Group Reflection

December 12th, 2011

During this project, it was interesting to see the balance between ideal goals in education, and the funding and time allotted for them, works. All five groups chose different emphasis for their schools – green education, exploratory classes, vocational training, etc. Yet, most chose a student, activity based curriculum with an emphasis on technology and creative uses of space. It was interesting to see the diverse ways that similar material could translate in the upcoming years of education.

Learning Environments

All five groups kept the teacher and students in classrooms. I think this is important. With a growing emphasis on distance learning and online classes, it is easy to be interested in this easier, and potentially more cost-effective model. If all students were learning from a computer at home, we would have to build schools, provide transportation, or pay for electricity and heat. However, besides the nightmare that would create for some parents, there is no substitute for face-to-face instruction from an individual who knows the students needs, can differentiate explanations and instruction, and the benefits of learning and interacting with peers.
Most groups, however, expanded on this classroom with additional spaces. My group, and another, added common rooms for subjects, two groups put in atriums/farms for student use, and one even provided an on-site job training facility. As schools grow in their mission from the traditional academic subjects to a more multi-faceted, real-world based training, these spaces are going to be needed to challenge students.
I also learned a few things about space and its potential. The safe-learning environment was an interesting concept- particularly adding space for students who need activities post assignment. However, based on my experiences in classrooms—they will need to be larger to be able to accommodate these spaces; since the ever-increasing class sizes take up most available room.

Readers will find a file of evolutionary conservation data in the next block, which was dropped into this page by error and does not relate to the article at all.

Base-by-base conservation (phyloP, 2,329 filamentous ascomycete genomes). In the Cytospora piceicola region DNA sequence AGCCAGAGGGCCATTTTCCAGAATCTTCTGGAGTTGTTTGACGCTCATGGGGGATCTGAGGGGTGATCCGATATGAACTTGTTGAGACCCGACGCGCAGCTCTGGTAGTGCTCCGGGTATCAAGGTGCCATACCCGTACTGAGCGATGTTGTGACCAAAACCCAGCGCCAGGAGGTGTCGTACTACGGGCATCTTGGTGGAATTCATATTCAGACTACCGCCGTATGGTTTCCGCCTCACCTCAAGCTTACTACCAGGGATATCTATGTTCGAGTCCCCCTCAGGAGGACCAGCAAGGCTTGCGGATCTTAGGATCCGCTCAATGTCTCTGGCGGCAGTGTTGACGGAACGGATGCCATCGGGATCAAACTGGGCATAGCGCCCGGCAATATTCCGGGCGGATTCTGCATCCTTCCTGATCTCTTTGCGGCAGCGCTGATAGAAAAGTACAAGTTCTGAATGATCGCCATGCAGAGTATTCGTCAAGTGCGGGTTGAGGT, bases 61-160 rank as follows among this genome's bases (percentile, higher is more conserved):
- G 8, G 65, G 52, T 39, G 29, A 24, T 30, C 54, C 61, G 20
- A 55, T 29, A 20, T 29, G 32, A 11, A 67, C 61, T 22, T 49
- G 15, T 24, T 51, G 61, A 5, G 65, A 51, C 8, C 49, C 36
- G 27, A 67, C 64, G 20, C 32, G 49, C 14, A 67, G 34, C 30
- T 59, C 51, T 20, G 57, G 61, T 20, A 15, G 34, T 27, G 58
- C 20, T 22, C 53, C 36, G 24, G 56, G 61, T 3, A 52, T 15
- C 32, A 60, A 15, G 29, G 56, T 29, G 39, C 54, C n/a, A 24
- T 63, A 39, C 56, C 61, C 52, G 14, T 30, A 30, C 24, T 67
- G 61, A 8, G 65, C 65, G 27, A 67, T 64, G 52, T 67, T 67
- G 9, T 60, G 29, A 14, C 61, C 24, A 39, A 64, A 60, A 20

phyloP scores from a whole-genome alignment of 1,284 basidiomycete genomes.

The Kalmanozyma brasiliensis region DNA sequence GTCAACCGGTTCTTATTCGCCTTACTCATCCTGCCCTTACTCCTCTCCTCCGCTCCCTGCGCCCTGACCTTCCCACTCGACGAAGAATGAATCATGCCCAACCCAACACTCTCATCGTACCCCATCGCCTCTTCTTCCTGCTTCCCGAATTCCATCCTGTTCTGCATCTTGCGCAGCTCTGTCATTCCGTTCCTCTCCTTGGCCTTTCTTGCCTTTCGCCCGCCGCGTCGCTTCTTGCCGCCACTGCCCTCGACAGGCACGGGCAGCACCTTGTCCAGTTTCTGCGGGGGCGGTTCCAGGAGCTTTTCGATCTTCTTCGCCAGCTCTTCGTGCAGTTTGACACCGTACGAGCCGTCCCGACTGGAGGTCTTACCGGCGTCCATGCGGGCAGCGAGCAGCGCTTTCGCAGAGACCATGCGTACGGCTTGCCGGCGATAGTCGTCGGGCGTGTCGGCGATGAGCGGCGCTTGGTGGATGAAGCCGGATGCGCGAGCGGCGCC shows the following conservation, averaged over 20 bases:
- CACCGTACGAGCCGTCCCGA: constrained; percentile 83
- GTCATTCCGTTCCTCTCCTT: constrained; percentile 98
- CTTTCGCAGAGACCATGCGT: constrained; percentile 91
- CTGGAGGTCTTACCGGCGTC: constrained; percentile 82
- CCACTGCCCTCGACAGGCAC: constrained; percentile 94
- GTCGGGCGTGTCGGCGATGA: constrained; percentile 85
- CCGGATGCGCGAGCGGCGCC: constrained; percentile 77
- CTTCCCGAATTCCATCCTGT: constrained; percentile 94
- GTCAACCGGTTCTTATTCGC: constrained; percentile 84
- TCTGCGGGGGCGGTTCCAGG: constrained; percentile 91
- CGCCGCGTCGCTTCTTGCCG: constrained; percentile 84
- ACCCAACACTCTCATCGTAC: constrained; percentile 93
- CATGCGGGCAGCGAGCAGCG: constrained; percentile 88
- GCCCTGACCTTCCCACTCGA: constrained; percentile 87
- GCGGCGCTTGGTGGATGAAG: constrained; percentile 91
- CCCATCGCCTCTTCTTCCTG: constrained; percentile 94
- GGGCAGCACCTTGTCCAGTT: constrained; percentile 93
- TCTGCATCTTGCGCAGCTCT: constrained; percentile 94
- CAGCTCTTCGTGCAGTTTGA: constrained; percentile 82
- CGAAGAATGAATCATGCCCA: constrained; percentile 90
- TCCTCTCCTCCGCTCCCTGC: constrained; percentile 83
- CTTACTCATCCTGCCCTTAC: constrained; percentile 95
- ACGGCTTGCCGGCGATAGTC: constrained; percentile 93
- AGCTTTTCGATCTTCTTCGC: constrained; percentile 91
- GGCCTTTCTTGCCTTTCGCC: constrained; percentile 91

Professional Development

PLCs and collaboration groups seemed to be the key words still in most projects. I understand the need for these groups and for increased teacher training. However, as most working teachers will attest, there is little time for all of these demands without sacrificing the time a teacher has to plan lessons. Few groups mentioned providing more time for a teacher outside the classroom. The more we burden teachers in the short time they are contracted to be in the building the less room we give for creativity and detail in lessons.
One particular teacher-related issue, however, that I am not sure any group addressed specifically, is that of technology training. To properly utilize the technology we all mentioned in our projects there would have to be a very in-depth training for teachers. This takes time and money; two things schools often lack.


Most groups went with the student-based curriculum while keeping an emphasis on traditional classes. I think this balance is possible. A universal concept of the topics that should be covered coupled with an emphasis on providing varied assessments and activities within those guidelines. Most groups included cross-curricular topics and opportunities. This is important because, as Dewey stated, experiences need to be related to each other to provide a basis to learn new information. Subjects, as seen in more progressive theories, cannot be isolated into themselves. Few situations in adult life require one set of skills. A doctor must still be able to write, speak, and balance his checkbook.